One of the challenges peculiar to silent cinema is the different versions spliced together from original releases, the worldwide hunt for missing scenes and the investigation into missing films, whole reels and sometimes a few frames. The search for the most complete version of Fritz Lang’s Metropolis (1926) is evidence of this (also released by Eureka Entertainment). This release of another classic of German Weimar cinema, The Golem (1920) makes every effort to show the film as it was originally screened when first released in Germany. However, no version of the original German negative survives. Therefore, in order to replicate that release, the Murnau Stiftung and Cinematek in Belgium have put together a film from their negative source with missing scenes from the US release, both shot at different angles. This of course creates challenges with continuity and the intertitles that this Blu-ray release on Eureka Entertainment has successfully worked around using German intertitles and a neutral font. An extra on the disc highlights very clearly the restoration comparison as it brings outs the softer tonal greys and showing greater detail than previous prints had done before with their heavy flickery contrast.
The story of the Golem is legendary in Prague and is still much in evidence around the area of the former Jewish ghetto in the city. It tells the story of the ghetto in the Medieval Period under the rule of Rudolf II when Rabbi Judah Loew created a large man of clay to protect the Jews from anti-Semitic attack and expulsion from the ghetto. Paul Wegener’s film follows the story well and accurately, as told by legend although there are variations (such as another story of the Golem of Chelmno, in present day Poland). He sets the film within the sloped rooves and tight alleyways of his perceived Medieval Prague, so distinctive of Weimar Expressionist cinema sets shot on the UFA backlot. There is also much in the way of mystical spiritualism in the film, care of the incredible production design in the film, hardly surprising given that Expressionist architect and designer Hans Poelzig was the designer.
Made by leading German film company UFA, The Golem: How He Came into the World (intended as a prequel) follows less than a year from the first key film in the canon of Weimar era films, The Cabinet of Dr Caligari, made just as World War I was finishing in this politically tumultuous and unsettling period in modern German history. In the context of what followed in the following years, it is a surprising film, given the Holocaust that followed some 20 years later. In the film we see the decadent court of Rudolf II mocking the Jews while Rabbi Loew (Albert Steinruck) predicts disaster. He begins to create and mould an oversized man out of clay. He summons the spirit of Astoroth into his creature (played by Wegener), brought to life with ancient text in a the Jewish six pointed star. At first the creature is used as a large useful servant, but the longer he has the text inside him, the more aggressive and murderous he becomes.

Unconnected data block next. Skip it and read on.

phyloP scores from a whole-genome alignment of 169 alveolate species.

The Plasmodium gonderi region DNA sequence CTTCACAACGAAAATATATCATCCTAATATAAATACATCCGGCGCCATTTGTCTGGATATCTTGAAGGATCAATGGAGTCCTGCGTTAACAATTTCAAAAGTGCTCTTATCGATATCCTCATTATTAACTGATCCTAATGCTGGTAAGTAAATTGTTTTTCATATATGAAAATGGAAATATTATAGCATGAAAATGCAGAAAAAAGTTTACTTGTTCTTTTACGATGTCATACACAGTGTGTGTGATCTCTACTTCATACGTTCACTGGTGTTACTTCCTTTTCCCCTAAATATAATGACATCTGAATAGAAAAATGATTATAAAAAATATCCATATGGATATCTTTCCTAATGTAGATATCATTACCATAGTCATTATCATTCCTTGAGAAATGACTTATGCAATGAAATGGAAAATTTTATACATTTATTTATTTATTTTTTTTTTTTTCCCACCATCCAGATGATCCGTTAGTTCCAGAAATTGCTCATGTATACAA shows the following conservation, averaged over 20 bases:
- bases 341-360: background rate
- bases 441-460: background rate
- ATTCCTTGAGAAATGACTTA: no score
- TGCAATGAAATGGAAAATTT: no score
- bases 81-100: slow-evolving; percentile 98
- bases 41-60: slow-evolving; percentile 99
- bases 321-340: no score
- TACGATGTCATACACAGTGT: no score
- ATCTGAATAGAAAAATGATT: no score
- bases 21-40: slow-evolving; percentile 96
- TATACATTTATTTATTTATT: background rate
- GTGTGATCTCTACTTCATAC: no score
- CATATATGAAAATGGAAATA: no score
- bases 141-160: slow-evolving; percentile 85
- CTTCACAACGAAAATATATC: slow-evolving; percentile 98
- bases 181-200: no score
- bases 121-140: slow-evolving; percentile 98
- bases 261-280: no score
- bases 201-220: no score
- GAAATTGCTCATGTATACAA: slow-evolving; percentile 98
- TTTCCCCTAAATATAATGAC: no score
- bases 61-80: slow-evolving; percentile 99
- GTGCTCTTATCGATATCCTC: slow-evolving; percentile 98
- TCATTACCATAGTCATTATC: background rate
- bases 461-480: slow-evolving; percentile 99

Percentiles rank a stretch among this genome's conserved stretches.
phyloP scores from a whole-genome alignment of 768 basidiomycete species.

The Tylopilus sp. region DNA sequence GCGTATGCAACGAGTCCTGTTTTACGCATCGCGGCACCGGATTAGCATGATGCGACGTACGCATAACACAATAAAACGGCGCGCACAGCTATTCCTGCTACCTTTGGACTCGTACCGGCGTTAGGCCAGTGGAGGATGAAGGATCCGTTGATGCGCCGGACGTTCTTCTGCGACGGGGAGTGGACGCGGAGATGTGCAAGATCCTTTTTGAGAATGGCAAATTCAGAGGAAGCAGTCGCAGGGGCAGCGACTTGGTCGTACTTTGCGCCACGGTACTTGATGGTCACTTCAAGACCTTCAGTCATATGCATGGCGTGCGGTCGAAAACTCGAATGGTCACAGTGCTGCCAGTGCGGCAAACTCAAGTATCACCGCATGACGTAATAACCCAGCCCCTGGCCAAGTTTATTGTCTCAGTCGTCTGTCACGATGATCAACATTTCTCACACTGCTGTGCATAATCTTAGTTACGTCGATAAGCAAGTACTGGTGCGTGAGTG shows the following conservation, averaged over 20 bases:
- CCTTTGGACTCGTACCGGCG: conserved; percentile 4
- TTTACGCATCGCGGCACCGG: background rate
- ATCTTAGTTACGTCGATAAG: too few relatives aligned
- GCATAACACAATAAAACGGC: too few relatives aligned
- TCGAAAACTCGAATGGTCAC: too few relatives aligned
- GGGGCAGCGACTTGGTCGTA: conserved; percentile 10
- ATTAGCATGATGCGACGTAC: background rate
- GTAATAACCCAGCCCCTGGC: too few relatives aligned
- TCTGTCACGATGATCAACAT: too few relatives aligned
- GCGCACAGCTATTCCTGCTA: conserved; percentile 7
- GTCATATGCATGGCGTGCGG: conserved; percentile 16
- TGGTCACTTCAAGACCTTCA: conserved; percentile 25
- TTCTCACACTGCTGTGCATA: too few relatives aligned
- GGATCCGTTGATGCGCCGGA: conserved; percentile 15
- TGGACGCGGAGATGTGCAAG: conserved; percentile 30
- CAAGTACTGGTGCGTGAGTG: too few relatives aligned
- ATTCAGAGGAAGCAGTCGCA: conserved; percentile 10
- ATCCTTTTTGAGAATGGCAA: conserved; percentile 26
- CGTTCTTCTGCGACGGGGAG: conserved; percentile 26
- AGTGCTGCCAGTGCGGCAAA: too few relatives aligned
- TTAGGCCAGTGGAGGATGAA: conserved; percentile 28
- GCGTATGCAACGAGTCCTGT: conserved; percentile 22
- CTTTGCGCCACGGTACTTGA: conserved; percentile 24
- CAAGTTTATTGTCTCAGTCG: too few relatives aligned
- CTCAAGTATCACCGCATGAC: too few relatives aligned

This was one of three films of the same story Wegener made, having previously filmed the tale in 1914, a version in 1918 and finally this one in 1920; sadly the other two versions no longer exist, long believed lost forever. But this is not the only telling of the story. The Golem also appeared in the 1936 French film, Le Golem (sometimes known as The Legend of Prague) and finally in the low budget British horror It! (1966) in which the Golem sets out to destroy the world. A more recent film, The Golem was made in 2018, a variation on the story. In an extra on the disc, critic Jon Spira asks where are the Jewish horror films, highlighting that in the rich history of Jewish culture there are many opportunities, tales, legends and texts to set stories or horror films. This has been particularly true in the case of Christian and especially Catholic and pagan faiths in which horror tales and legends have been richly told thinking of all the possession and vampire films in the canon of horror cinema and using Old Testament text. More recently both Israeli cinema and the recognition of subjects in Judaic culture have begin to emerge. Spira makes the arguement that horror films are now appearing in Israel due to the Holocaust fading from living memory.
Nevertheless, in horror films the spectre of the Frankenstein monster looms large (excuse the pun) and it has been suggested that Mary Shelley might have been aware of the legend of the Golem. Watching the film, there are also many elements that are recognisable from the Frankenstein films: the innocent child engaging fearlessly with the monster, the monster carrying off the girl (including showing affection in his own way by dragging them by the hair) and his mute violence. But The Golem also stands out in its own right as a standout film in the canon of Weimar cinema and, along with The Cabinet Dr Caligari and later Nosferatu (1922), an original in the field of the horror genre.
Although released by Eureka! before, this is an outstanding new release in this restored version that also includes the shorter (at 60 minutes) unworked US release, making for a good comparison, along with several essays on the making of the film. A worthy addition to any collection.